Assessing Eyecare Staff through Personality Testing
By Practice Growth October 07, 2021
Whether you are looking to update onboarding or assess for leadership skills among current staff prior to significant changes in your optometry practice, personality testing may be helpful in maximizing your staff’s strengths and skills. Personality tests are designed to better understand individual motivation, emotional makeup, preferences, and means of interacting with others. This information is invaluable in identifying potential leaders who may be groomed for new roles in your practice with skill development and guidance.
Personality tests can also help in understanding how your optometry team interacts with each other and clients. If conflicts exist, knowing more about individual personalities provides a basis for resolution. Such assessments are relatively inexpensive and can produce a high return on that investment when used in relation to roles that require significant interpersonal skills or job-specific personality traits, such as a value for detail. There are a couple of popular choices for optometry practices, and online versions exist for greater ease in administration and interpretation.
Myers-Briggs Type Indicator
This test is perhaps the most well-known personality assessment that uses 93 dual-choice questions in the full version to determine how an individual interacts with others, how information is accessed, how decisions are made, and how a person deals with the environment. There are shorter versions available, but the categories of assessment remain the same:
● Extrovert or Introvert
● Sensing or Intuition
● Thinking or Feeling
● Judging or Perceiving
The results of the Myers-Briggs are communicated with a four-letter acronym, such as INFJ for a person with Introvert, Intuition, Feeling, and Perceiving as determinations. Of the 16 possible personality types, some are better suited for leadership positions than others.
Big Five Personality Test
The full version of the Big Five uses 50 Likert-style questions or a ranking on a five-point scale between Strongly Disagree and Strongly Agree. The assessment seeks to measure personality traits in the following five broad areas:
A high score in Conscientiousness, which correlates with good organizational skills and attention to detail, is desirable in an optical technician. A medical receptionist, who interacts with clients regularly, would ideally have a high score in Agreeableness. So, it may be easier to determine where an employee would best thrive in your practice with insights from the Big Five.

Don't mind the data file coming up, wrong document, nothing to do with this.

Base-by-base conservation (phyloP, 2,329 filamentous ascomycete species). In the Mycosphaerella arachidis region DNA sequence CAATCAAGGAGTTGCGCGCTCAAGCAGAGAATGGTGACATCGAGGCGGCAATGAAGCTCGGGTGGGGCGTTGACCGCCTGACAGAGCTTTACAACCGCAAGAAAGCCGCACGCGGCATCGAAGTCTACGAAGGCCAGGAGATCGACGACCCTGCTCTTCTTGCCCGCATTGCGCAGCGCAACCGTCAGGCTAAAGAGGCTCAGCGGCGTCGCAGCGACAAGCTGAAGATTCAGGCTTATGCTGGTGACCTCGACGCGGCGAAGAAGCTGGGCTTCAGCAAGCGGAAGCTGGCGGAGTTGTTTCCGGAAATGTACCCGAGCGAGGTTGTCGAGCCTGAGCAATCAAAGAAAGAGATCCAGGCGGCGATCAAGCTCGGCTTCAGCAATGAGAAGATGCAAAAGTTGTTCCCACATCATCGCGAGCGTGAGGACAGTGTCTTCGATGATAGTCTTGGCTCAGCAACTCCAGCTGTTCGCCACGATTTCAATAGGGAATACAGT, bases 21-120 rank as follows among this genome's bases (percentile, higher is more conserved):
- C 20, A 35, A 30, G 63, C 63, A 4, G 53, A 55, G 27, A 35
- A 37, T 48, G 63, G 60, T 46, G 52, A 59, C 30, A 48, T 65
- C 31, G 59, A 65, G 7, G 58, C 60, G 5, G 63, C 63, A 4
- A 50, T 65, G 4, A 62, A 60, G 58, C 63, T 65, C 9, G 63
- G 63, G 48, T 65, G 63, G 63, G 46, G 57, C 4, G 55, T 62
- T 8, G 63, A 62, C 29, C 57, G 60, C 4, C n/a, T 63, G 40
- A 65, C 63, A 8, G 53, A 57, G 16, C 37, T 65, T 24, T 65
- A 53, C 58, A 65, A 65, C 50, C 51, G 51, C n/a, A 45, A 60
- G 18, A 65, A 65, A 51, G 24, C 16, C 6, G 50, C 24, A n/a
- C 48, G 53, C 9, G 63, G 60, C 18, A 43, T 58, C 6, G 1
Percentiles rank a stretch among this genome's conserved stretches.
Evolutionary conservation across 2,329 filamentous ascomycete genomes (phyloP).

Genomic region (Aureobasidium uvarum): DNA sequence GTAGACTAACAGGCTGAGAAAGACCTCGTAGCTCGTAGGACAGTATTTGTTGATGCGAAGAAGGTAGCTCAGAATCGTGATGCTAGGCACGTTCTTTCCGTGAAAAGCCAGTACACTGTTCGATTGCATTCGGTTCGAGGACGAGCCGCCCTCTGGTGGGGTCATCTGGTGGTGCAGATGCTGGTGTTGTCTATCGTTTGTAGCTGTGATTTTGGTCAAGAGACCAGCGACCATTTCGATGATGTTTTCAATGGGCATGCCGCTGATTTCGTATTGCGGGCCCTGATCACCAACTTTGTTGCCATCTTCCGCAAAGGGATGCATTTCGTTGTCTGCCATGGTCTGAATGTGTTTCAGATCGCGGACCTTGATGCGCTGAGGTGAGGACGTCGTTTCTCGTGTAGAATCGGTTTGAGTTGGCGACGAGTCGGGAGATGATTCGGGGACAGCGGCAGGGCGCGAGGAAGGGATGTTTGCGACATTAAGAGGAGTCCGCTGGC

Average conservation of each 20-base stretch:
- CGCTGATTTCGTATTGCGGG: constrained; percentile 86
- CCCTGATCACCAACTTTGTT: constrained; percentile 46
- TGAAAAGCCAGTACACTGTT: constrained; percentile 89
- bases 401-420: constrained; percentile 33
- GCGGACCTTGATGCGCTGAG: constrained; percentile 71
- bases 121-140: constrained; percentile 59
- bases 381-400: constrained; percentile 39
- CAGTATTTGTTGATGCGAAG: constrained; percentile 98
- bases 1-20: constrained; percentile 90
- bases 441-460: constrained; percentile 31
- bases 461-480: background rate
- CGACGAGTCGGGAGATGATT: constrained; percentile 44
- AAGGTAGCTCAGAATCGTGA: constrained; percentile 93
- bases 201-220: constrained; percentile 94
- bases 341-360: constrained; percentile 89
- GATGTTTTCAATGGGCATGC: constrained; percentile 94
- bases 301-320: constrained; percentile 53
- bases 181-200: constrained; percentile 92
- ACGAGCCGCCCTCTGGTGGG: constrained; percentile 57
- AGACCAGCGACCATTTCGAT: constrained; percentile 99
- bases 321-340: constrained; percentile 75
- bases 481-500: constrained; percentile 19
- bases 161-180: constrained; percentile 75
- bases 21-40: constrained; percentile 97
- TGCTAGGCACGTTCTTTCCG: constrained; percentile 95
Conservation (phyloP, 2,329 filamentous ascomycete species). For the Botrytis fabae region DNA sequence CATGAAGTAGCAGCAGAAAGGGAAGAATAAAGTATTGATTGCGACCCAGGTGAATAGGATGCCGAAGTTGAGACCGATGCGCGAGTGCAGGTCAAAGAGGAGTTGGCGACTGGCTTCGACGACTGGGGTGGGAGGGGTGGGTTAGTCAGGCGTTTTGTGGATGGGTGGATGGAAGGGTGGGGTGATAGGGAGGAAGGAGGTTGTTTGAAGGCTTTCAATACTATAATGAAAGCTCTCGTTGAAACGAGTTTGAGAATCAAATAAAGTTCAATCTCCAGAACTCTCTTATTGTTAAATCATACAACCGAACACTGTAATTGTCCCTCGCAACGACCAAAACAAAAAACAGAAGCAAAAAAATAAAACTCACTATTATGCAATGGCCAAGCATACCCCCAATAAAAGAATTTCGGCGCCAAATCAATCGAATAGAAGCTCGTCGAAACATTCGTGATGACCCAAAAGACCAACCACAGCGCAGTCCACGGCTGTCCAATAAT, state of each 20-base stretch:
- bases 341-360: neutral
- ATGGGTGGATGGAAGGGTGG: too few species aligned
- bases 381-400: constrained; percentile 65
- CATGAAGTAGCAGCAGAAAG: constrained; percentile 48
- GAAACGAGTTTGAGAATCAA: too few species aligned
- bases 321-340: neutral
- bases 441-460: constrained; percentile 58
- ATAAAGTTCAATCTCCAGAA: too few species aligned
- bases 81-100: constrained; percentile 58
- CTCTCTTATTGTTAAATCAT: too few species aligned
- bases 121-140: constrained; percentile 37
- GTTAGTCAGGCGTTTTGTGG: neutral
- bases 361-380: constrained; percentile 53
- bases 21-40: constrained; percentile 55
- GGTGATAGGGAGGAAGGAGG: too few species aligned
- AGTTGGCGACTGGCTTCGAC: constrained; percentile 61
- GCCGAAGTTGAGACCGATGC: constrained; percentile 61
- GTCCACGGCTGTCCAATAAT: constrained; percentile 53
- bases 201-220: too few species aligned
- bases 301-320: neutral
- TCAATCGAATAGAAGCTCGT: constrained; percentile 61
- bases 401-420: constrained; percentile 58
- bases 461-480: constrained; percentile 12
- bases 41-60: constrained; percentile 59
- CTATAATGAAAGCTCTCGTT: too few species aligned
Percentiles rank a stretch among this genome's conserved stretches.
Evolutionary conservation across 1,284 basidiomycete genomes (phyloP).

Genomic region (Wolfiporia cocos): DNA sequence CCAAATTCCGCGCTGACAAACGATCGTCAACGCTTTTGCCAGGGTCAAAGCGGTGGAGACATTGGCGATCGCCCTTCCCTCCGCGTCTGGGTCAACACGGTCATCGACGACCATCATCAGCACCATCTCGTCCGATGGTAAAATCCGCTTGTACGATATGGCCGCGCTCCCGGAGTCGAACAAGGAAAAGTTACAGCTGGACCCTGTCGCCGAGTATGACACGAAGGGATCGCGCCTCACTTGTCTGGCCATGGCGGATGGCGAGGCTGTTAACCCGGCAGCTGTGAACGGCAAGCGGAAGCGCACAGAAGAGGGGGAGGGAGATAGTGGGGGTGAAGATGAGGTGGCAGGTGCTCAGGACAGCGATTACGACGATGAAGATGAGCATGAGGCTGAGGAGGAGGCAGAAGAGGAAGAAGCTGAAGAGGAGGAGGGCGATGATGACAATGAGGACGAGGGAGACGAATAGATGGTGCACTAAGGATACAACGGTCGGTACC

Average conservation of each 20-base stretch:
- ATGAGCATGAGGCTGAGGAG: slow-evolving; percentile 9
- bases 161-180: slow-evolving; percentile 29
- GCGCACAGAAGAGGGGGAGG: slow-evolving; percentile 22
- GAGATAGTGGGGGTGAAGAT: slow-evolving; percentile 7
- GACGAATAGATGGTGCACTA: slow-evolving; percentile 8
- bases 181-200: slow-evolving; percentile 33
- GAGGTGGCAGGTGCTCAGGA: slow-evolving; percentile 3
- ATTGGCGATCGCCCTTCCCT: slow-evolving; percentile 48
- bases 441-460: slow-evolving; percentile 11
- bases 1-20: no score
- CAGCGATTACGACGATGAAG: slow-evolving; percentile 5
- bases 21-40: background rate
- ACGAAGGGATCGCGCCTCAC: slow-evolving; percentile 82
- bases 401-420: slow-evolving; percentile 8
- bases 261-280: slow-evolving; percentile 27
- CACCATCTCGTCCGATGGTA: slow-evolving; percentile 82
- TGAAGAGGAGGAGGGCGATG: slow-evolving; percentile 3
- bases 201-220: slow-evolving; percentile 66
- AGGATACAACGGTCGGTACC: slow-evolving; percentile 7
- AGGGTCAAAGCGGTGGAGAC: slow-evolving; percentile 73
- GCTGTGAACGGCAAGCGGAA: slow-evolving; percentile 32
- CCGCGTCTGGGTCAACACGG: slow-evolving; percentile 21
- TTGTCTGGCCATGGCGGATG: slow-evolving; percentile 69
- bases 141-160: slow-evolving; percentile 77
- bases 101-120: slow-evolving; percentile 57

This assessment differs from most in that test-takers are not limited to a few pre-selected choices. It is closer to a “free-choice” tool, in accordance with guidelines from the Equal Employment Opportunity Commission’s guidelines, that is more guarded against bias. There are simply two comprehensive lists of adjectives, each associated with one of these four key factors to predicting workplace behavior:
On the first list, test takers identify adjectives that describe how others expect them to behave. On the second list, adjectives that describe them are identified.
In deciding if you want to utilize personality assessments within your optometry practice, be aware that even the best tests leave room for error. While these tools can be useful, they should also not be the only basis in making team and operations-related decisions. After all, a person may be under extreme stress that influences the results on a given day or have undetected resources that help to overcome perceived barriers to job performance.
Many psychological experts suggest using personality assessments in conjunction with other assessments, such as cognitive or integrity tests, to best predict performance in specific roles. In predicting performance, the most effective assessment is often in learning more about past performance. This does not require any specialized tests beyond speaking to past employers, personal references, and even the individuals under scrutiny.
Regardless of what assessments are used or omitted, nothing replaces the value of the practice owner setting clear parameters and expectations for each role in their practice. This type of open communication clarifies the standard to which employees are held and provides a means to evaluate when those expectations are achieved and perhaps should be rewarded.